OK. Last week I pointed you to some good books from the year. In case you need some more shopping hints, here you go.
VOLT by Alan Heathcock
I really dug this one. The story "Lazarus" is my favorite, but they're all top-shelf pieces.
In VOLT, the work of a writer who’s hell-bent on wrenching out whatever beauty this savage world has to offer, Heathcock’s tales of lives set afire light up the sky like signal flares touched off in a moment of desperation. -- from Amazon.com
ONCE UPON A RIVER from Bonnie Jo Campbell
From the National Book Award and National Book Critics Circle Award finalist—an odyssey of a novel about a girl's search for love and identity.
Bonnie Jo Campbell has created an unforgettable heroine in sixteen-year-old Margo Crane, a beauty whose unflinching gaze and uncanny ability with a rifle have not made her life any easier. After the violent death of her father, in which she is complicit, Margo takes to the Stark River in her boat, with only a few supplies and a biography of Annie Oakley, in search of her vanished mother. But the river, Margo's childhood paradise, is a dangerous place for a young woman traveling alone, and she must be strong to survive, using her knowledge of the natural world and her ability to look unsparingly into the hearts of those around her. Her river odyssey through rural Michigan becomes a defining journey, one that leads her beyond self-preservation and to the decision of what price she is willing to pay for her choices. -- from Amazon.com
The first BJC I read was WOMEN AND OTHER ANIMALS, which opens with a great story about an escaped tiger at the circus. Heck, you can't go wrong with Bonnie Jo Campbell's work. Get the new one or get the old ones.
And if you haven't already, go get yourself some SOUTHERN GODS by John Hornor Jacobs. I had my say about it here.
We ended last year over at the DSD Book Club talking about Benjamin Whitmer's fantastic PIKE.
If you haven't read that, you need to get to it. Here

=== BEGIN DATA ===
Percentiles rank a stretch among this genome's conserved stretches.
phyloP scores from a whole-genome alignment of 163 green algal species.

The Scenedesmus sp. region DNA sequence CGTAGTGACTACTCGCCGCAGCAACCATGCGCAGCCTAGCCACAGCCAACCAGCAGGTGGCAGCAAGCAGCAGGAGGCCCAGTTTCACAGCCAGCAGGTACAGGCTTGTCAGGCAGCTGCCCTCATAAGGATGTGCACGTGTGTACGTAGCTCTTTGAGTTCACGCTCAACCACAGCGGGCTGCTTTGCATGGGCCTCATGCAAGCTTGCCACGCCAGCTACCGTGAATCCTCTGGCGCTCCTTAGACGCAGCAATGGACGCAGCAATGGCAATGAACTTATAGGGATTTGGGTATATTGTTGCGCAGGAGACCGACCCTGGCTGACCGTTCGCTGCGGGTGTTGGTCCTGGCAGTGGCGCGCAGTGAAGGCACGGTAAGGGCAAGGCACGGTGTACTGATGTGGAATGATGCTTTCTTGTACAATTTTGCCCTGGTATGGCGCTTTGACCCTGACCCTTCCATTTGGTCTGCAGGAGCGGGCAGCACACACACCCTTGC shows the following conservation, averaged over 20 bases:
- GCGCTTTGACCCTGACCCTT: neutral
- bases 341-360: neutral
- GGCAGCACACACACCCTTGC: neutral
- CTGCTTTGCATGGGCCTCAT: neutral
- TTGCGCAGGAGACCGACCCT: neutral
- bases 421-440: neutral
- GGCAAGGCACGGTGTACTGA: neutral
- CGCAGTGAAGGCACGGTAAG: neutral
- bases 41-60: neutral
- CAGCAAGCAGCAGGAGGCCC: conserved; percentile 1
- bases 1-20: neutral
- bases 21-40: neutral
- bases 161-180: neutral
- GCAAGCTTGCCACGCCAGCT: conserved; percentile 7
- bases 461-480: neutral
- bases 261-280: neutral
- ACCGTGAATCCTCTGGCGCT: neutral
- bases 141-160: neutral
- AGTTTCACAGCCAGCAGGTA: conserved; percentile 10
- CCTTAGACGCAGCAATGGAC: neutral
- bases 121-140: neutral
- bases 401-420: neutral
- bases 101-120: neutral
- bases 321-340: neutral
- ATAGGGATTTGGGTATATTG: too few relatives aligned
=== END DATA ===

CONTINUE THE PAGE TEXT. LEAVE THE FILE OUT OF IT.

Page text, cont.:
Whether you have or haven't, Whitmer has a new one coming out next year -- the story of Charlie Louvin. Pre-order that one here. More from Mr. Whitmer himself here.
Here's the chat I had with Mr. Whitmer about Pike.
And here's one more "rural noir" offering to get you going: CRIMES IN SOUTHERN INDIANA by Frank Bill. I talked to him about writing here.
Don't forget to pre-order Joelle's upcoming MURDER FOR CHOIR. And speaking of pre-orders: Holm, Davidson, Blackmoore, Christopher, Laukkanen, Wendig. Who else you got?
Speaking of books you should read/own/gift -- the Book Group, we also covered Lynn Kostoff's LATE RAIN, Duane Swierczynski's FUN AND GAMES, and Dennis Tafoya's WOLVES.
Oh, and I talked to Lynn Kostoff about LATE RAIN here.
If you'd like to see the podcasts continue next year, let us know.
If you'd like to see the Book Group continue, let us know.
PS Check out WILD BILL from Dana King.
Will Hickox is a decorated FBI veteran with a legendary ability to cultivate informants, much closer to retirement than to the days when he earned the nickname “Wild Bill.” Operation Fallout should cut the head off of the Chicago mob and provide a fitting capstone to his career. When Outfit boss Gianni Bevilacqua dies and the resulting war places Fallout in jeopardy, Hickox does what he can to save it, and his retirement plans with his lover, Madeline Kilmak.
Wild Bill examines the stresses of Operation Fallout from the law enforcement, criminal, and personal perspectives, as Will and his peers fight to keep the investigation afloat amid the power struggle between Gianni’s son and elder statesman Frank Ferraro. Torn between wanting closure to the investigation and starting his retirement, Hickox weighs the dangers of involving himself and Operation Fallout in the war, blurring the line he walks with his informants. Wild Bill